|There is no love sincerer than the love of food. - George Bernard Shaw|
No. 226, 24 November 1992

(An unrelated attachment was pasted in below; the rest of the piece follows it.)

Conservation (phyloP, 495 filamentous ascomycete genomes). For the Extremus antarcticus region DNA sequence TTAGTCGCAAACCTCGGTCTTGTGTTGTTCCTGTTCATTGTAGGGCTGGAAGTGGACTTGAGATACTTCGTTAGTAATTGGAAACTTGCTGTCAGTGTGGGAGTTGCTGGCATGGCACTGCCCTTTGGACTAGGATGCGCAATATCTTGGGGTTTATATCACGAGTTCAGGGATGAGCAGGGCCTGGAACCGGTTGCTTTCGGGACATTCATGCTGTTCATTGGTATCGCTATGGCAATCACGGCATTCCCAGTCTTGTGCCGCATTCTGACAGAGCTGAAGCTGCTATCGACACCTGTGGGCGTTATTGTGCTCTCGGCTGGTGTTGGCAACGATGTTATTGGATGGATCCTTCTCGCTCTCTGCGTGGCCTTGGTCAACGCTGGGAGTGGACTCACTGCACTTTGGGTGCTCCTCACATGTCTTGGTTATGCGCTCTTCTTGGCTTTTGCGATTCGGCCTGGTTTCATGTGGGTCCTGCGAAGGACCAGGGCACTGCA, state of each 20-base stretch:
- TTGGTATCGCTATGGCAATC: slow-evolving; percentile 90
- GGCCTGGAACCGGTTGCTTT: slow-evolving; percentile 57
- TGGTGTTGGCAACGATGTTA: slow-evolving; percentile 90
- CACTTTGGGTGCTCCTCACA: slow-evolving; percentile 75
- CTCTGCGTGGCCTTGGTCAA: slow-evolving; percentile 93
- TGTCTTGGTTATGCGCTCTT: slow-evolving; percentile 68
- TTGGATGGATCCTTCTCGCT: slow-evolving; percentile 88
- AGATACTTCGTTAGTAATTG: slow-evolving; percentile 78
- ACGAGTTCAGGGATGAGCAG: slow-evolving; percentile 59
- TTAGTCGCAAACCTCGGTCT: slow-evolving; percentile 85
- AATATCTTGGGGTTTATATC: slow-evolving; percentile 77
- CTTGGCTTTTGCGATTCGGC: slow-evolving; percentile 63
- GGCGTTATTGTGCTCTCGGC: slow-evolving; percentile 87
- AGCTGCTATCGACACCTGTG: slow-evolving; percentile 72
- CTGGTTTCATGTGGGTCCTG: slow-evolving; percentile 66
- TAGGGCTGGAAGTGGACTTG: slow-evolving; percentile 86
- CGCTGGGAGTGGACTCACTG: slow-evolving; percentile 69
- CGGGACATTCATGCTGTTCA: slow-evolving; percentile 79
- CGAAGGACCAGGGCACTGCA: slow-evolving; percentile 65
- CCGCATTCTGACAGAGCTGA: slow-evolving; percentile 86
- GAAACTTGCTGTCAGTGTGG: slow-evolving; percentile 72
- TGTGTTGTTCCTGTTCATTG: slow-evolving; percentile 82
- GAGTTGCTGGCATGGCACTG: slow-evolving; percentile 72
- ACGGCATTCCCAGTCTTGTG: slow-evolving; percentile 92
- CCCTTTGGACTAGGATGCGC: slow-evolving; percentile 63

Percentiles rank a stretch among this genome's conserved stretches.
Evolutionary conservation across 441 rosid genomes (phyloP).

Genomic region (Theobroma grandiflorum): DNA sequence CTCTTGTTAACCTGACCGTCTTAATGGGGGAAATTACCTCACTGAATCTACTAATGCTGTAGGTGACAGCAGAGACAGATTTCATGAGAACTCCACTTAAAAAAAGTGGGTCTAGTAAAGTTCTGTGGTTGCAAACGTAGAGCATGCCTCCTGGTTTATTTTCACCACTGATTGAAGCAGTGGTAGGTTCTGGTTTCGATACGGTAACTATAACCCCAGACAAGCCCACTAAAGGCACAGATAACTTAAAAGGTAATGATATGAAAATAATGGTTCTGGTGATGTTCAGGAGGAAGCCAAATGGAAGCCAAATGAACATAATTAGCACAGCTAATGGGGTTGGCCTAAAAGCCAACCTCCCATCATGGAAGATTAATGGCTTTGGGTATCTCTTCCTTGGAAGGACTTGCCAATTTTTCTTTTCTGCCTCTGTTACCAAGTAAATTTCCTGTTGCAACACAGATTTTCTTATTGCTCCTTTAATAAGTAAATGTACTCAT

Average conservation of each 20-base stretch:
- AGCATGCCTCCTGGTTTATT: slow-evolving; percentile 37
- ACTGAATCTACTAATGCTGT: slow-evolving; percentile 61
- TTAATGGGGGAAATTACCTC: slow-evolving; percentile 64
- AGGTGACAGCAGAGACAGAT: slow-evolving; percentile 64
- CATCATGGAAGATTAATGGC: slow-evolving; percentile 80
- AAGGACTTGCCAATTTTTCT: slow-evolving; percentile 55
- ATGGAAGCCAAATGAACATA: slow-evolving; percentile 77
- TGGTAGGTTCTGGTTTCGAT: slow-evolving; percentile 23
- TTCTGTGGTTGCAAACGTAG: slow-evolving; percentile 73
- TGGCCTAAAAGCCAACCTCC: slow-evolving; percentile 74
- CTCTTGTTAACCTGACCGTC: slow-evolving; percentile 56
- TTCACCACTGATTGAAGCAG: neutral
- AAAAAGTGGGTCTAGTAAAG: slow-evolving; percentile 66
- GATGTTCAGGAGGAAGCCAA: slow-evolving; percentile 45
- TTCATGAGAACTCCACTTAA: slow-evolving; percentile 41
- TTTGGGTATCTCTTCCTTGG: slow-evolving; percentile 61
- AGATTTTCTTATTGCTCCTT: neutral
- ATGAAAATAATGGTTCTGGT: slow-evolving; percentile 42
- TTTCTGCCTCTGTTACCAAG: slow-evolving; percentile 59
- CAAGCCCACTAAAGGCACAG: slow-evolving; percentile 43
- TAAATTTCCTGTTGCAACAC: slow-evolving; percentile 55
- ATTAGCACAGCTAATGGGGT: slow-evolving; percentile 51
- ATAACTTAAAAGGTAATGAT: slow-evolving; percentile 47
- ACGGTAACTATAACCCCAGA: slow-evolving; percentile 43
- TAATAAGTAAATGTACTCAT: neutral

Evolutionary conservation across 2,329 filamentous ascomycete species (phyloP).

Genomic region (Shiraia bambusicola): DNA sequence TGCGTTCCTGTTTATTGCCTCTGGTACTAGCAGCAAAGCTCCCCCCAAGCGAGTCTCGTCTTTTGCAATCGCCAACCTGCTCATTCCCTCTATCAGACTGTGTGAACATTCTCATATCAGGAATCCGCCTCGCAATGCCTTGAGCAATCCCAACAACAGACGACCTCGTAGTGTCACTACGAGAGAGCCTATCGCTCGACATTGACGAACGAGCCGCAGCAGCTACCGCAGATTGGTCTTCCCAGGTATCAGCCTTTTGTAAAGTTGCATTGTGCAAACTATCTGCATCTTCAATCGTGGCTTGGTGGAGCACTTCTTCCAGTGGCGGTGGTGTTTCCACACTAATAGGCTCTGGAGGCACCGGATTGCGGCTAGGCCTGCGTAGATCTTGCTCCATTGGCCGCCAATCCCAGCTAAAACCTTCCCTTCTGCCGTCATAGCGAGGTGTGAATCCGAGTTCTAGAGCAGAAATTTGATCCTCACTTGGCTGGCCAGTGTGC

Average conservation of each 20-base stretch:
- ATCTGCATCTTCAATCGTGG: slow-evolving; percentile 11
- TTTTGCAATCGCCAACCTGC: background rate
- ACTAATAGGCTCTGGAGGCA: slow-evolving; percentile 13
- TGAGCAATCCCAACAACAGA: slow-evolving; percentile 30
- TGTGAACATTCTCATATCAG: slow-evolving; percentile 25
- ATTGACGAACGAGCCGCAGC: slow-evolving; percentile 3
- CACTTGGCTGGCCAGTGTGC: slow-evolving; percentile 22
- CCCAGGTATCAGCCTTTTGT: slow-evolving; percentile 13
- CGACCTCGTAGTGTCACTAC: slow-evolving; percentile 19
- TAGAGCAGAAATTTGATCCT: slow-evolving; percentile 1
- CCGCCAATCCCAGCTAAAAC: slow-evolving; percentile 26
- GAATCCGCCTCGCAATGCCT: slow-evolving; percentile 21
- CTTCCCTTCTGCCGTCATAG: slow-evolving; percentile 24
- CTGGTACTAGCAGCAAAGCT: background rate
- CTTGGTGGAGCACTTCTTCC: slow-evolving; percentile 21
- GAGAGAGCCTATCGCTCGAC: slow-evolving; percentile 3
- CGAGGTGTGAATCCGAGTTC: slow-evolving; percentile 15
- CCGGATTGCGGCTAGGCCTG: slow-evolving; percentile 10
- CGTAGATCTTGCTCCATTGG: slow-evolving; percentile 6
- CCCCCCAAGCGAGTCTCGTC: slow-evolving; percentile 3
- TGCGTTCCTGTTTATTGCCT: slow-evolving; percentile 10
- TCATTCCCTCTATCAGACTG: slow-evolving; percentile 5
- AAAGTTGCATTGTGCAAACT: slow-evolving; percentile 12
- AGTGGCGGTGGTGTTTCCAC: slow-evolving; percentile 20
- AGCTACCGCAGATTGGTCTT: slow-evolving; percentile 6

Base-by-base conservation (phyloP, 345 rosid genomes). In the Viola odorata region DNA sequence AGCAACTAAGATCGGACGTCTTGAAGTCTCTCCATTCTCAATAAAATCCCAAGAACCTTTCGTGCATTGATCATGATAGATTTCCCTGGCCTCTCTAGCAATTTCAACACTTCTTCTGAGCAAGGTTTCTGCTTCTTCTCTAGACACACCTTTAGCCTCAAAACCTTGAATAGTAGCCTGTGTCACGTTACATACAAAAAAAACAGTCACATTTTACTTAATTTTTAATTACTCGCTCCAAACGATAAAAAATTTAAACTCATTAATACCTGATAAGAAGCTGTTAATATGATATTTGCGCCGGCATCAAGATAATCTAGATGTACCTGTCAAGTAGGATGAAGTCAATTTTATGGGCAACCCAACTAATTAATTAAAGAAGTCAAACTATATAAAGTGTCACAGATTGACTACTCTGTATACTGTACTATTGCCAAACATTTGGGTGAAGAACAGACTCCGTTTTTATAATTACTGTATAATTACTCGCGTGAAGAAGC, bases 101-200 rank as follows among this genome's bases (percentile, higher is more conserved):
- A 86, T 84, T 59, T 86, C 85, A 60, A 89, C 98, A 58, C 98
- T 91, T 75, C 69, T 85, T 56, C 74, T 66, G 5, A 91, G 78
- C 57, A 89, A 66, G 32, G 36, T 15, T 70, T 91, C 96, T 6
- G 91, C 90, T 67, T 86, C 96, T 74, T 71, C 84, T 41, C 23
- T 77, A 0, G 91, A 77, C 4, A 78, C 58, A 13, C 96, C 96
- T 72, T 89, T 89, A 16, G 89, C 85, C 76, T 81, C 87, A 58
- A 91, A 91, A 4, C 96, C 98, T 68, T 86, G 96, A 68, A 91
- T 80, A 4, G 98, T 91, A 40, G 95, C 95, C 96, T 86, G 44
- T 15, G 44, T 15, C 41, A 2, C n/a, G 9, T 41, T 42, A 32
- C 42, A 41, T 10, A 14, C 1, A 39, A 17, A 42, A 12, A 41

SUCCESSOR STATES OF THE USSR UKRAINE TO BE COMPENSATED FOR NUCLEAR WARHEADS. At a press conference on 23-November Senators Sam Nunn and Richard Lugar announced that Ukraine will receive financial compensation for dismantling its nuclear warheads. The US has already agreed to purchase up to five billion dollars worth of uranium from warheads dismantled in Russia, and Ukraine, Belarus, and Kazakhstan are also to be paid a share of the proceeds. Ukrainian President Leonid Kravchuk has been insisting that before Ukraine ratifies the START treaty it must receive assurances from the West that it will be provided both financial assistance for dismantling, and payment for the contents of the weapons. Both these conditions now appear to have been met, although the third condition, that the West provide security guarantees, has not. Nevertheless, these assurances may help speed the ratification of the START treaty. The news conference was reported by Western news agencies and Interfax. (John Lepingwell,) YELTSIN TO PROPOSE NEW ARMS CUTS. Senators Nunn and Lugar also reported that President Yeltsin had informed them that he plans to make new proposals for reductions in strategic nuclear arms in the near future. Yeltsin had suggested, in a post-election phone call to President-Elect Bill Clinton, that the US and Russia move forward on completing the draft of a START II treaty. According to Interfax, Foreign Minister Andrei Kozyrev stated during the press conference that Russia will consider the START treaty to be in force only after both the treaty and the Lisbon protocol have been ratified by all the CIS nuclear weapons states. (John Lepingwell) RUSSIA ASSUMES UKRAINIAN DEBT OBLIGATIONS. Russia and Ukraine negotiators have come to an agreement over payment of the $70-80 billion foreign debt of the former Soviet Union, Reuters and Interfax reported on 23 November. According to the agreement signed in Moscow on Monday, Russia will take over Ukraine's approximately 16% share of the debt in return for the latter renouncing its claim on debt owed to the former USSR by third world countries. The deal resembles those Russia made with the other members of the CIS, and it means that Russia now bears full responsibility for the debt. With the issue of liability greatly simplified, Russia and Western creditors may now be able to finalize a payments schedule over which they have been struggling for months. (Erik Whitlock) PREPARATIONS FOR RUSSIAN CONGRESS. Certain groups within the Civic Union and the parliamentary block "Russian Unity" (which is led by Sergei Baburin and whose membership includes numerous hardline opponents of the Yeltsin government) are discussing conditions under which they would support the government's economic program at the upcoming Congress, Vesti reported on 22 November. The two groups wish to support the joint economic program of Acting Prime Minister Egor Gaidar and the Union of Industrialists and Entrepreneurs, but they will also demand the replacement of State Secretary Gennadii Burbulis, Foreign Minister Andrei Kozyrev, and deputy prime ministers Mikhail Poltoranin and Valerii Makharadze. Meanwhile, some communist deputies, including Sergei Baburin, claimed in an article in Sovetskaya Rossiya on 22 November that the US Central Intelligence Agency (CIA) has infiltrated Russian politics. In response, presidential spokesman Vyachselav Kostikov called Baburin and his followers "political scum," according to Western and Russian news agencies on 23 November. (Alexander Rahr) YELTSIN MEETS WITH RUSSIAN HIGH COMMAND. Russian President Boris Yeltsin met with the Russian Ministry of Defense Collegium and the commanding officers of military districts, fleets, and other major units on 23 November. The meeting was also attended by Vice President Rutskoi and Ruslan Khasbulatov. In his address Yeltsin emphasized the military's role in ensuring state security and stability, singling out the recent events in North Ossetia as an example. Yeltsin declared his support for the military but noted that military reform must proceed rapidly to prevent disorder and loss of discipline. According to Yeltsin the Russian military will have been reduced by 200,000 troops by the end of 1992. Yeltsin also confirmed that the overall military budget will remain the same in 1993, although procurement will increase by 10%. The meeting appeared to be an attempt to solidify Yeltsin's support within the military in advance of the Congress of Peoples' Deputies meeting in December. The meeting was covered by Interfax and Western news agencies.(John Lepingwell) BURBULIS SUPPORTS CONCEPT OF "ASYMMETRICAL FEDERATION." State Secretary Gennadii Burbulis, who heads the Russian delegation in the negotiations with Tatarstan, said on 23 November that he supports the idea of an "asymmetrical federation," in which each subject of the Russian Federation exercises its powers in its own way, Interfax reported. Burbulis was speaking after a meeting of the Russian parliament's commission for constitutional structure and a working group of the Constitutional Commission that met to discuss the recently adopted Tatarstan constitution and the treaty delimiting powers between Tatarstan and Russia. Burbulis said he supported the compromise proposal put forward by Oleg Rumyantsev, secretary of the Constitutional Commission, calling for the Tatarstan parliament to bring the new constitution into conformity with the Russian constitution and at the same time appealing to the Russian Congress of People's Deputies to grant Tatarstan a higher status. (Ann Sheehy) CHUBAIS ON RUSSIAN CENTRAL BANK. Deputy Prime Minister Anatolii Chubais suggested in an interview with Interfax on 23 November that the government's fight to control inflation would only be successful if it gained control of Central Bank policies. The recent presidential decree making the chairman of the bank a member of the government was a move in that direction, Chubais said. He also warned that inflation was accelerating; November's rate would be higher than the 25% of October. The Ministry of the Economy has reported (Izvestiya on 17 November) a 28% inflation in October and predicted a 30% rise in food prices in November (Erik Whitlock) RUSSIANS' REACTION TO PRIVATIZATION VOUCHERS. About one quarter of the Russian population has now received privatization vouchers. Distribution of the vouchers began on 1-October. At the end of October, the Moscow polling organization VTsIOM polled 1,500 Russians to find out their attitudes toward the vouchers, according to Interfax and western press agencies on 23 November. The results of the poll showed that 58% of the respondents were not interested in investing in vouchers, and most planned to sell their vouchers for cash. Only 15% wanted to buy vouchers. The potential buyers tended to be under 25, male, and in good private or state sector jobs. Interest in buying vouchers was also markedly higher among those with salaries of over 10,000 rubles a month.(Sheila Marnie) CHECK ON NUCLEAR STRATEGIC FORCES. Radio Moscow on 20 November reported that the high command of the CIS Joint Armed Forces had been that week conducting checks on the units of the strategic forces deployed in Belarus, Kazakhstan, and Ukraine. The radio said that this was the first time that CIS high command had conducted such inspections. Their purpose was to check the training and daily routine of the strategic forces with an emphasis on nuclear safety and installation defense. (Doug Clarke) IRAN RECEIVES RUSSIAN SUB. On 23 November, Iran formally inducted into its navy a Kilo-class submarine sold to it by Russia in a deal initially made by the Soviet government. While the US government had protested the sale, and the Russian government appeared to waver on the issue, the sale quietly proceeded. A second submarine is under construction, and Iran has an option on a third, according to Western news agencies Interfax on 19 November reported that a payment dispute between Iran and Ukraine has prevented the delivery of support equipment for the submarine, but this does not appear to have prevented the formal transfer of the submarine. (John Lepingwell) RUSSIAN NAVY TO KEEP A WARSHIP IN THE GULF. Interfax on 23 November reported that it had learned from the Russian Defense Ministry that a second warship would be sent to the Persian Gulf when the destroyer presently on duty there ends its two-month tour in early December. The replacement, the Admiral Trebuts, is a Udaloy-class anti- submarine guided-missile destroyer and a sister-ship of the vessel now in the Gulf. The "high-ranking military official" in the ministry said that Kuwait and some other Persian Gulf countries had indicated they were looking at the possibility of expanded military cooperation with Russia. (Doug Clarke) CORRUPTION REPORTED AMONG HIGH-LEVEL RUSSIAN DEFENSE OFFICIALS. Air Forces Maj. General Vladimir Rodionov and his deputy, Colonel Georgii Iskrov, have been arrested by the military procuracy on corruption charges in the eastern military district, according to ITAR-TASS on 20 November. Rodionov, who was commander of a large military transport base in Ussuriisk, allegedly permitted the use of his planes for his own private profit. Meanwhile, the right-wing nationalist weekly Den (no. 45) has accused Russian Minister of Defense Pavel Grachev of exploiting his official position for personal business profit, in part through his co-ownership of a joint stock aviation enterprise called "Aviakon-Info." The weekly went on to assert that other Aviakon-Info owners included the chief of the information administration of the defense ministry, Valerii Manilov, the head of the state committee for civil defense, Sergei Shoigu, and the chairman of the Russian military-industrial association "Konversiya," Aleksandr Temerko. (Victor Yasmann) POLITICAL APATHY INVALIDATES 11 UKRAINIAN BY-ELECTIONS. The preliminary results about the 27 parliamentary by-elections held in Ukraine on 22 November, which Ukrainian TV has provided, reveal that in 11 of the constituencies the turnout was so low that the elections were invalid. New elections in ten of these constituencies have been scheduled for 6 December. The turnout was especially low in Kiev, where all three by-elections were invalid. Ukrainian Radio noted on 22 November that the difficult economic situation in Ukraine was having a considerable impact on public attitudes and that political apathy was on the rise. (Bohdan Nahaylo) FORTY-NINE INGUSH HOSTAGES HANDED OVER. Forty-nine Ingush hostages were handed over to Russian MVD troops and militia on 23 November, ITAR-TASS reported. There were no reports of the release of Ossetian hostages. Sergei Shakhrai, the Russian interim administrator in North Ossetia and Ingushetia, had said that the Russian military would act if all the hostages were not released by midnight. Shakhrai and the chairman of the North Ossetian parliament Akhsarbek Galazov flew to Moscow on 23 November, where Galazov is said to be intending to address the Russian parliament on the North Ossetian- Ingush conflict. The same day Chechnya strongly protested the planned construction of an airport for Ingushetia in Sunzha raion, ITAR-TASS reported. The statement, issued by the chairman of the Chechen parliament's committee for foreign affairs, Yusup Soslambekov, claimed that the planned site of the airport is on Chechen territory. (Ann Sheehy) SHEVARDNADZE CHRISTENED. In an interview on Tbilisi radio on 23 November Georgian Head of State Eduard Shevardnadze revealed that he had recently been christened and had received the church name of Georgii, ITAR-TASS reported. He would, however, continue to use the name Eduard for most purposes. Shevardnadze added that he now had an icon of the Virgin in his office. In the same interview Shevardnadze said he was very pleased with the first round of Georgian-Russian talks that had just ended, and hoped that the second round, due to start in Moscow on 7 December, would be even more successful. Shevardnadze said that the number of Russian troops in Georgia had been more than halved recently, but it was in Georgia's interest that Russian anti-aircraft and frontier units should remain. (Ann Sheehy) RUSSIAN ARMY CONSCRIPTING MOLDOVAN RESIDENTS. Marking the Russian Army's "Conscript Day," Lt. General Aleksandr Lebed, commander of Russia's 14th Army in eastern Moldova, addressed a festive gathering of local draftees just conscripted into the 14th Army, Dnestrovskaya pravda reported on 17 November. Flanked by "Dniester republic" officials, Lebed instructed the conscripts to defend the Russian homeland and peace on the Dniester. The "Dniester republic" military commissar, Colonel Aleksandr Moroz, told the conscripts that 80% of them will serve with the 14th Army and 20% with the "Dniester" forces. Basapress cited Moroz as announcing that 1,500 conscripts are being inducted this autumn, for a monthly salary of 3,000 to 4,000 rubles. The event represents the latest and clearest indication of a gradual fusing of the 14th Army and "Dniester" forces and of the Russian military's view of the "Dniester republic" as a defacto extension of Russia. (Vladimir Socor) RUSSIAN-MOLDOVAN TROOP NEGOTIATIONS IN IMPASSE. The third round of negotiations on the withdrawal of Russia's 14th Army from Moldova ended on 20 November in Chisinau without results, the Moldovan media reported. The Russian side proposed the "disbandment," rather than outright withdrawal, of some units on the left bank of the Dniester and the transfer of their assets to "local authorities," i.e. to the "Dniester republic." Chisinau, however, demanded that the units be withdrawn from Moldova, renewed its protest against the transfer of 14th Army equipment and personnel to the "Dniester" forces; and condemned the drafting of left-bank residents of Moldova for service with Russia's Army as a "gross violation of international law." The Russian chief delegate, Col. General Eduard Vorobev, was quoted as warning that disputed issues will ultimately be "settled by Russia on its own," which the Moldovan delegation termed "yet another demonstration of disrespect for Moldova's independence and territorial integrity." (Vladimir Socor) CENTRAL AND EASTERN EUROPE BLOCKADE HALTS SHIPS IN THE ADRIATIC. On 23 November, the first full day of the UN-authorized sea blockade of Serbia-Montenegro, Western warships stopped three merchant freighters, inspected their cargoes, and let them proceed after finding nothing suspicious. International media added that the UN has registered over 100 violations of its no-fly zone over Bosnia involving mainly Serbian but also some Croatian aircraft. Heavy Serbian pressure was reported against Bosnian and Croat-held Bosnian towns including Travnik, Gradacac, Brcko, and Tesanj. Travnik is under bombardment from Serb artillery on nearby Mt. Vlasic, while Austrian TV said that FROG missiles have been brought within range of Gradacac, although apparently not yet fired. Western agencies added that the UN High Commissioner for Refugees has suspended food aid to Serbs in eastern Bosnia until those Serbs permit long-delayed convoys to reach the Muslim towns of Gorazde and Srebrenica in the area. The 24 November International Herald Tribune reports that pop singer Michael Jackson has given $2.1 million to aid Bosnian children through his Heal the World Foundation and AmeriCares. Jackson's aid is expected in Bosnia next week. (Patrick Moore) GREECE MIGHT CLOSE BORDER WITH MACEDONIA. In a letter to the EC, Greek President Constantinos Karamanlis noted that Greece may be forced to close its border with the ex-Yugoslav Republic of Macedonia to protect "its security and national dignity." He explained that such a move may happen if Macedonia's independence is recognized before that republic changes its name. Karamanlis describes as groundless the argument by some EC partners that recognition would prevent the spread of hostilities. he pointed out that recognition of Croatia and Slovenia did not solve the problem. He said that once the problem of recognition is resolved, Greece will provide Macedonia with political support and economic aid. Meanwhile, Greece lifted an effective ban on fuel supplies to Macedonia "for humanitarian reasons" on 22 November. Greek Prime Minister Constantine Mitsotakis told reporters on 23 November that Athens authorized the move after talks with the cochairmen of the Yugoslav peace conference, Lord Owen and Cyrus Vance. Greece halted all oil shipments from its northern port of Thessaloniki to Macedonia in early October. Foreign Minister Michalis Papakonstantinou said Greece could "not be held responsible if the oil is shipped elsewhere because there are no customs controls" between Macedonia and Serbia. Macedonia, which has been increasingly complaining of the devastating effect the Greek blockade has been having on its economy and ultimately upon its political stability. Radios Serbia and Macedonia carried the reports. (Milan Andrejevich) CROATIA ACCUSES SERBIA OF STEALING OIL. Croatia's major oil company INA has accused Serbia of "systematically pillaging" crude oil and natural gas from its oilfields in Serb-controlled eastern Croatia, where UN peacekeeping troops are stationed. According to Radio Croatia on 23 November, company officials estimate that 400 tons of crude oil were being taken daily from five of its wells in Slavonia, an area of Croatia seized by Serbs. The Serbian shipments were being carried out "right under the nose" of the UNPROFOR, which is supposed to keep a watch on the borders, the officials said, calling the smuggling a flagrant violation of UN sanctions against rump Yugoslavia. (Milan Andrejevich) NEW CZECH-SLOVAK AGREEMENTS. Czech and Slovak government leaders met in Bratislava on 23 November to discuss new draft agreements that will govern Czech-Slovak relations after the dissolution of Czechoslovakia on 1 January 1993, including an agreement on the division of army archives and an agreement on cooperation in defense matters. CTK reports that the leaders also signed nine agreements they had discussed two weeks ago. The two governments failed to agree on how to divide fixed property belonging to federal institutions. The Czech side insists that such property remain in the possession of the republic on which territory it is located--as stipulated by the 13 November constitutional law on the division of the federation's assets. Since such property in the Czech Republic amounts to more than double the property in the Slovak k republic, the Slovaks want financial compensation in addition, so that the division of such property reflects the 2:1 population ratio between the two republics. The issue will be discussed at the next meeting. (Jiri Pehe) SLOVAKIA STOPS WORK AT GABCIKOVO. CTK reports that Slovakia has complied with an agreement sponsored by the European Community and stopped work on the Gabcikovo hydroelectric dam project to enable an EC commission to study the environmental and social impact of the project. However, an official of the company that is building the dam said the stoppage might cause flooding, as the EC limitations do not allow work on an overflow channel that is designed to keep the reservoir from overflowing its banks. Czechoslovak and Hungarian representatives are to meet with EC representatives in Brussels on 27 November. (Jiri Pehe) HUNGARIAN RAIL WORKERS HOLD WARNING STRIKE. A two-hour warning strike was called on 23 November in order to press workers' demands for job security and higher wages. The strike was organized by five unions and involved about 25,000 workers on duty during the time of the strike. The stoppage affected 687 Hungarian locals and 19 international passenger trains. The strike followed weeks of negotiations between the rail unions and government. The government has refused to grant union demands for higher wages, fewer layoffs, and more financial help because freight traffic dropped by 50% and passenger traffic by 23% during the past three years, while the average pay doubled. The reports about the strike were carried on 23 November by MTI and Radio Budapest. (Judith Pataki) NEW ROMANIAN PREMIER MEETS THE PRESS. Nicolae Vacaroiu held his first press conference on 23 November, three days after his cabinet was sworn in. Radio Bucharest quoted him as saying that his government is preparing a long-term strategy for economic and social reforms. Vacaroiu disclosed that new cuts in subsidies for certain goods and services will take place soon, since, he argued, subsidies have been a perpetual source of embezzlement and corruption. He also pledged to promote foreign investments in Romania. On the other hand, Vacaroiu insisted on the need for increased state intervention in the economy. Foreign Minister Teodor Melescanu, who also attended the conference, described closer ties with the European Community and NATO as the main aim of Romania's foreign policy. He called for intensifying efforts directed at improving Romania's image abroad. (Dan Ionescu) POLISH PEASANT PARTY FOR "THIRD WAY." The opposition party, a former communist satellite that reverted to prewar agrarian and national traditions in 1989, held its third congress on 21 and 22 November. The congress called for a "third way" of national development to harmonize economic and social goals and prevent "the absolute subordination of the human being to free-market mechanisms." Incumbent Waldemar Pawlak, interim prime minister during the June 1992 government crisis, was reelected chairman. Politicians of all parties praised Pawlak and offered to cooperate with his party, the third largest in the Sejm. (Anna Sabbat-Swidlicka) WALESA PROPOSES GOVERNMENT PLENIPOTENTIARY FOR WARSAW. President Lech Walesa has formally proposed the establishment of a government plenipotentiary to administer the eight local government councils in Warsaw from 1 January 1993 until the confusion reigning at present can be regulated by law, PAP reported on 23 November. Walesa's proposal is in line with the recommendations of the Warsaw voivod, a central government official. Elected councilors plan to defend their autonomy. (Anna Sabbat-Swidlicka) MIELEC STRIKE SUSPENDED. The strike in the crisis-ridden aviation plant in Mielec that has been continuing on and off since spring, 1992, was suspended on 23 November after Industry Minister Waclaw Niewiarowski came to Mielec in person and presented the government's proposals for the region, PAP said. As an area of structural unemployment, Mielec qualifies for special government aid. Labor unrest keeps breaking out because of the plant's inability to pay wages on schedule. (Anna Sabbat-Swidlicka) LOCAL COUNCIL ELECTIONS IN "POLISH" RAIONS OF LITHUANIA. On 22 November elections were held to the local councils in the Polish inhabited raions of Vilnius and Salcininkai that had been dissolved after the failed coup against Gorbachev in August 1991. The RFE/RL Lithuanian Service reports that due to a voter turnout of less than 50%, the elections were valid in only 18 of the 29 districts in Salcininkai and only 3 of 47 in Vilnius. A date for new elections has not been set, but they must be held within two months. In the meantime, direct rule will remain. (Saulius Girnius) LDLP CONTESTS FOUR SEATS. On 22 November the presidium of the Lithuanian Democratic Labor Party protested the decisions of the Main Election Commission in four single-mandate districts in the Seimas elections on 15 November. These were districts in which LDLP candidates who led in the preliminary results lost the elections, BNS reports. They will protest to the Lithuanian Supreme Court, claiming that the decisions of the Sajudis-dominated commission should be annulled. The LDLP still maintains a majority of 73 of the 141 deputies in the Seimas, which will hold its first session on 25 November. (Saulius Girnius) RUSSIAN PARLIAMENT PRESIDIUM APPROVES TREATY WITH LITHUANIA. On 23-November the presidium of the Russian Supreme Soviet approved the Russian- Lithuanian treaty on legal assistance, signed in July, and sent it to Parliament for ratification, ITAR-TASS reports. The treaty establishes the principle of mutual recognition and implementation of court decisions in the two countries. It also states that citizens of both countries enjoy equal legal protection in the other country and calls for both sides to provide assistance, including legal documents needed in criminal court cases.(Saulius Girnius) RUSSIA TO DISCUSS BALTIC HUMAN RIGHTS. The Human Rights Committee of the Russian Supreme Soviet has scheduled a discussion of human rights in Estonia and Latvia for 28 November, BNS reports. The discussion will involve committee members, representatives of several other parliamentary committees, and independent experts. The ambassadors from Estonia and Latvia have also be invited to participate. (Riina Kionka) LATVIAN IMMIGRATION DIRECTOR REGAINS JOB. Overturning the decision of lower courts, the Latvian Supreme Court ruled that Maris Plavnieks be restored to his former position as director of the Latvian Immigration and Citizenship Department, BNS reported on 21 November. Since Plavnieks' dismissal in May, in accordance with the demand of Minister of Justice Viktors Skudra, Viesturs Karnups had been serving as acting director of the department. (Dzintra Bungs) DINEVICS MEETS WITH CLINTON TEAM. While visiting the US, Latvian Minister of State Janis Dinevics discussed the necessity for a speedy and complete withdrawal of Russian troops from Latvia with UN officials and members of the transition team of US President-elect Bill Clinton. Dinevics told Diena of 21 November that the discussions had been positive and that the next round of Latvian-Russian talks might possibly take place even before the Congress of People's Deputies, which is to convene on 1 December. (Dzintra Bungs) JURKANS TO ESTABLISH WELFARE FUND. On 19 November Janis Jurkans, Latvia's former minister of foreign affairs, announced that he is establishing a foundation to warm and feed Latvia's population, BNS reports. The foundation, also backed by former economics minister Janis Aboltins, deputy Vladlen Dozortsev, and Minister of Internal Affairs Ziedonis Cevers, awaits financial backing from businessmen in Latvia and hopes to receive support also from abroad. It is expected that Jurkans will use the foundation as a way to resume his political activity in Latvia. (Dzintra Bungs) A ROSE BY ANY OTHER NAME. The Estonian Communist Party is considering changing its name, BNS reports on 23 November. In a recent poll conducted among party members, over 90% favored a name change. The ECP is scheduled to discuss the name change and a number of other issues--including party reform, a new platform and preparations for the upcoming congress--at a central committee plenum on 24 November. In September's parliamentary elections, the ECP-backed election coalition Left Opportunity failed to clear the 5% barrier (of the national vote) needed to win representation in parliament. (Riina Kionka) UNEMPLOYMENT IN CZECHOSLOVAKIA DROPS. The Federal Statistical Office announced on 23 November that the unemployment rate in Czechoslovakia was 5% at the end of October--a drop of more than 2% in comparison with January 1992. The unemployment rate in the Czech Republic stood at 2.5% in October, while in Slovakia it was 10.4%. In January the unemployment rate in the Czech republic was almost 4% and in Slovakia almost 13%. (Jiri Pehe) [As of 1200 CET] Compiled by Hal Kosiba & Charles Trumbull